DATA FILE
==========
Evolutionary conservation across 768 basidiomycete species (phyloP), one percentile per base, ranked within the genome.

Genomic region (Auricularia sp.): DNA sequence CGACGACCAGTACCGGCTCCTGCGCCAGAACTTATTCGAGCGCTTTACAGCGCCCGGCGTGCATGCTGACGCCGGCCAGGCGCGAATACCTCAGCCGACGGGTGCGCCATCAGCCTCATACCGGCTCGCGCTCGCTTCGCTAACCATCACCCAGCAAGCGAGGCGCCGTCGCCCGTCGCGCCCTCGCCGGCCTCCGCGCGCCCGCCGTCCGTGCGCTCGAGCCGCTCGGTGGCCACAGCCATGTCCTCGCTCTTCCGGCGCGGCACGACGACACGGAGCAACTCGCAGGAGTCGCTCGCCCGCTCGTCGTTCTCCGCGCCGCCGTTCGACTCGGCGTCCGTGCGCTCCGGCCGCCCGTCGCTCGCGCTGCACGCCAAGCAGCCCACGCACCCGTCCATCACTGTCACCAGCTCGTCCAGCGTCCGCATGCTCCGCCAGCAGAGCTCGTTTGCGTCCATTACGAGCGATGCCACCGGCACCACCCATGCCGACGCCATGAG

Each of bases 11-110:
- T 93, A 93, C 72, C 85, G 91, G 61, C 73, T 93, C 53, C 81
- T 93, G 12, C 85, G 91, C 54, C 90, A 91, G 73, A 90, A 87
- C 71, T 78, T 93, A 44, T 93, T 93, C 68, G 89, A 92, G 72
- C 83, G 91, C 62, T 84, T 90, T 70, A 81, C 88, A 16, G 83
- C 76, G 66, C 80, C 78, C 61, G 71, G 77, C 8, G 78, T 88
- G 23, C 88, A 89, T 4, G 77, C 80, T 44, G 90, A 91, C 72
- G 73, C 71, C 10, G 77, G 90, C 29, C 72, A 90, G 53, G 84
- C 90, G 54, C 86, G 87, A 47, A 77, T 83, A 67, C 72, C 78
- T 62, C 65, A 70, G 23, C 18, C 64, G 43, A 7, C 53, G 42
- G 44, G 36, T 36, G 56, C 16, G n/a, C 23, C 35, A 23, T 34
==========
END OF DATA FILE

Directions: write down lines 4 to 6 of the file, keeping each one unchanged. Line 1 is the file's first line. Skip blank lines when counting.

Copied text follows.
- T 93, A 93, C 72, C 85, G 91, G 61, C 73, T 93, C 53, C 81
- T 93, G 12, C 85, G 91, C 54, C 90, A 91, G 73, A 90, A 87
- C 71, T 78, T 93, A 44, T 93, T 93, C 68, G 89, A 92, G 72